Once stigmatised and marginalised, mental healthcare is now centre stage. Over the past few decades, there has been growing mainstream acceptance that we need to attend to our emotional well-being with the same concern that we apply to our physical health.
Mental healthcare is not just for some people facing serious challenges, we can all be affected by issues such as anxiety and depression, and many South Africans battle with substance abuse. In 2022, it was estimated that untreated anxiety and depression cost the South African economy around R200 billion due to work absenteeism and lack of productivity.
When it comes to mental health, South African society faces critical challenges. The prevalence of crime and violence, poverty and unemployment create a continual high-stress environment. It is common for long-term stress to induce and exacerbate mental health issues. In addition, the country’s mental healthcare system is under-developed and under-resourced. As a result, mental healthcare remains out of reach for the majority of South Africans.
While strides have been made in reducing stigma attached to mental health, there’s still a long way to go. More education and awareness of mental health conditions and solution is urgently needed to overcome stigma and bridge cultural barriers to accessing mental healthcare.
Dr Vikki Botes, Head of Faculty for Applied Psychology at SACAP (The South African College of Applied Psychology) says, “Our current mental healthcare infrastructure is not meeting the needs of people in the most traumatised communities. Registered counsellors have been identified as an important category of registered healthcare workers to provide greater access to mental health services in South Africa. Registered counsellors are capable of early intervention, creating vital community awareness and empowering people to improve challenging life situations.”
Training of qualified Registered Counsellors in SA
South African registered counsellors undergo rigorous training and education to prepare them for their role in the country’s healthcare system. Individuals must complete a Bachelor of Psychology (Psych) or a BPsych Equivalent degree. Their training includes a supervised internship or Work Integrated Learning component. Once qualified, they must register with the HPCSA (Health Professions Council of South Africa).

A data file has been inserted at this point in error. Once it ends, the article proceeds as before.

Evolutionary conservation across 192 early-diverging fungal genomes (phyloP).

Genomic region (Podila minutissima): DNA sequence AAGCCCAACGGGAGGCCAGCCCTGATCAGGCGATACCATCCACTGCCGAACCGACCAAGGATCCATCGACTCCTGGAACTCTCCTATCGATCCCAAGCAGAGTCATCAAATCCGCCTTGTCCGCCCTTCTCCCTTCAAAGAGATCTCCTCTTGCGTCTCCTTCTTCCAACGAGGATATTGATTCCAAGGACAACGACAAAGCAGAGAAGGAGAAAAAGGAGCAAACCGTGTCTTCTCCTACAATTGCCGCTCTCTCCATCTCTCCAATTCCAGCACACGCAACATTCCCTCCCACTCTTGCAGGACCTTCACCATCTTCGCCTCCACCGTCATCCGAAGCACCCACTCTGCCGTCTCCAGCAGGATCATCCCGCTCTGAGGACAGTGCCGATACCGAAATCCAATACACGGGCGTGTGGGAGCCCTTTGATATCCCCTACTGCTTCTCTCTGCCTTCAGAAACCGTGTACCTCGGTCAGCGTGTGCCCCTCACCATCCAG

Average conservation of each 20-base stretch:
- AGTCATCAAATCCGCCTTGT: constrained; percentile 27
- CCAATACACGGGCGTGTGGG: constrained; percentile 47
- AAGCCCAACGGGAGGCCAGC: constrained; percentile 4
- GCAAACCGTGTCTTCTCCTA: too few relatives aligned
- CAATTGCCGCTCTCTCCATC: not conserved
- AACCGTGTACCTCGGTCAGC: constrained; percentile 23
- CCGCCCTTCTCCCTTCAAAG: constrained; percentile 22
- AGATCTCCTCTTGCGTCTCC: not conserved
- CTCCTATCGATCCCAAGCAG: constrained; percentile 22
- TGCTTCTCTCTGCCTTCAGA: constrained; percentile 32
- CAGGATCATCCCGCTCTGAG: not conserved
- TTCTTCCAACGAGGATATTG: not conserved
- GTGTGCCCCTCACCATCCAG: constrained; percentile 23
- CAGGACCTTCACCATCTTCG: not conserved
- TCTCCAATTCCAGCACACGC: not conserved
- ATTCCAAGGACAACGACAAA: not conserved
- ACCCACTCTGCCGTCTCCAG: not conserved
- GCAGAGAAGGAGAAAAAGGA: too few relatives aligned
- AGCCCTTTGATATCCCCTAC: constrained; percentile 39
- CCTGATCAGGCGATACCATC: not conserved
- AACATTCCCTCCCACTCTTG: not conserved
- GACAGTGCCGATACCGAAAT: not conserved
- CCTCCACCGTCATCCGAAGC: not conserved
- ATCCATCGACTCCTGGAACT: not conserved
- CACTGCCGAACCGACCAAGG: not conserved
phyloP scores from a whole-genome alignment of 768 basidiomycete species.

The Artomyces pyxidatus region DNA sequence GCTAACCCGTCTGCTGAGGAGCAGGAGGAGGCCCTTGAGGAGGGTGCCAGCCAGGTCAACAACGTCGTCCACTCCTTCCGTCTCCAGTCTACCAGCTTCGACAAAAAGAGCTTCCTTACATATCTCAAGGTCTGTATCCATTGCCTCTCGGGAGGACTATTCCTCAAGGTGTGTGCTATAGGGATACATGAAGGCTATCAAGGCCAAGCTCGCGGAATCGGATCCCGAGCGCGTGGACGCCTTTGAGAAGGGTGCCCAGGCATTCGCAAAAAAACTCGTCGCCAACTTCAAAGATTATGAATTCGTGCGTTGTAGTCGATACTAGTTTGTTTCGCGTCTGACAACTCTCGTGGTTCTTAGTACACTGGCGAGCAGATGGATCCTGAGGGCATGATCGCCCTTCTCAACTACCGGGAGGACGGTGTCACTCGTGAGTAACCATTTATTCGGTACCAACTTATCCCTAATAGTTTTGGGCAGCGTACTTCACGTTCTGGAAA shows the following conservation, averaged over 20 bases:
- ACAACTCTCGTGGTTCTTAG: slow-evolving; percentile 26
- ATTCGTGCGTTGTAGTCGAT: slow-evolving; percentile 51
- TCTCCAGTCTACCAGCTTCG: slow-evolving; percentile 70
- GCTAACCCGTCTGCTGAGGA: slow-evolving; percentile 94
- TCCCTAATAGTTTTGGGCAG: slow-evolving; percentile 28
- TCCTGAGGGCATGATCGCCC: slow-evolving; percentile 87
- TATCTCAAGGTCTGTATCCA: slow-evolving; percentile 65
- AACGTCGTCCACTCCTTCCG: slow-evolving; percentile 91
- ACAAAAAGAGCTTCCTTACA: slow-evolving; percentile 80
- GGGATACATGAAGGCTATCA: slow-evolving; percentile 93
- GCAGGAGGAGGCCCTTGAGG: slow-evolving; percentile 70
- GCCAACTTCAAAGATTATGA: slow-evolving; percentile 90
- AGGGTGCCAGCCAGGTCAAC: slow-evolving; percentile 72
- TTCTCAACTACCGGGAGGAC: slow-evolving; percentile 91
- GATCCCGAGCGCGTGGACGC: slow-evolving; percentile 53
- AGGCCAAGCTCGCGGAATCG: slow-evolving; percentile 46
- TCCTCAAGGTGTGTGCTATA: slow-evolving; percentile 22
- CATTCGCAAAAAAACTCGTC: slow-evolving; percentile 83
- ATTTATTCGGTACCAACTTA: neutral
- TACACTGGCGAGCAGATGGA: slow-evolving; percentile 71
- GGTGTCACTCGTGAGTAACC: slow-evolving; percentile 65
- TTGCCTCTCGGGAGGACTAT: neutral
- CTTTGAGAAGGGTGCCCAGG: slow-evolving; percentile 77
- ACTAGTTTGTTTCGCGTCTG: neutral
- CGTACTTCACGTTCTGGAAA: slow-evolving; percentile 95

Registered counsellors are qualified to provide counselling to help people in crisis cope with stress and anxiety, and they can provide trauma and grief counselling. They are trained to screen people to find out whether they need referrals to psychologists who can diagnose mental illnesses, or to psychiatrists who are qualified to prescribe mental health treatments. Registered counsellors frequently collaborate with other healthcare professionals and work on interdisciplinary teams alongside doctors and nurses, psychologists and social workers.
The Role of Registered Counsellors
One of the primary roles of registered counsellors is to make mental healthcare services more accessible to South Africans, and therefore they often work in community-based settings. In the more rural provinces, the only mental healthcare professionals may be at the state hospital, and therefore there is a great need for more registered counsellors who can be deployed to provide services at primary healthcare clinics, schools and via community-based projects.
Individual and Group Counselling
Registered counsellors provide culturally sensitive, individual and group counselling sessions tailored to the unique needs of their clients. They provide a safe and confidential space for individuals to explore thoughts, emotions and experiences. Through evidence-based therapeutic techniques, registered counsellors help their clients develop coping skills, improve their mental well-being, and navigate life’s challenges.
Mental Health Education and Advocacy
Registered counsellors play a pivotal role in raising awareness about mental health issues in South Africa. They engage in public education and advocacy to reduce stigma and promote mental health. By conducting workshops, seminars, and community outreach programmes, they empower individuals and communities to better understand mental health, to recognize signs of distress, and find pathways to ongoing support and treatment.
Crisis Intervention and Support
In times of crisis, such as natural disasters, community violence, or personal emergencies, registered counsellors provide critical psychological first aid and support. Their expertise enables them to help individuals and communities cope with the emotional aftermath of traumatic events. This immediate assistance is crucial in reducing the long-term psychological impact of trauma and helps to improve community resilience.
Dr. Botes says, “This is a career path for people who want to make a difference in people’s lives and a contribution to better South Africa. Registered counsellors have the potential to ease the pressure on the state mental healthcare system, as they expand mental healthcare services to more South Africans. Because they provide primary preventative and developmental interventions, they play a critical role in the mental healthcare environment.
Early intervention in a mental health crisis or a challenging life situation can prevent escalation, divert people from substance abuse, self-harm or suicide ideation. For young people it can improve school attendance and educational performance. For working adults, it can limit absenteeism, help people maintain their productivity and prevent job loss.”
For more visit: https://www.sacap.edu.za/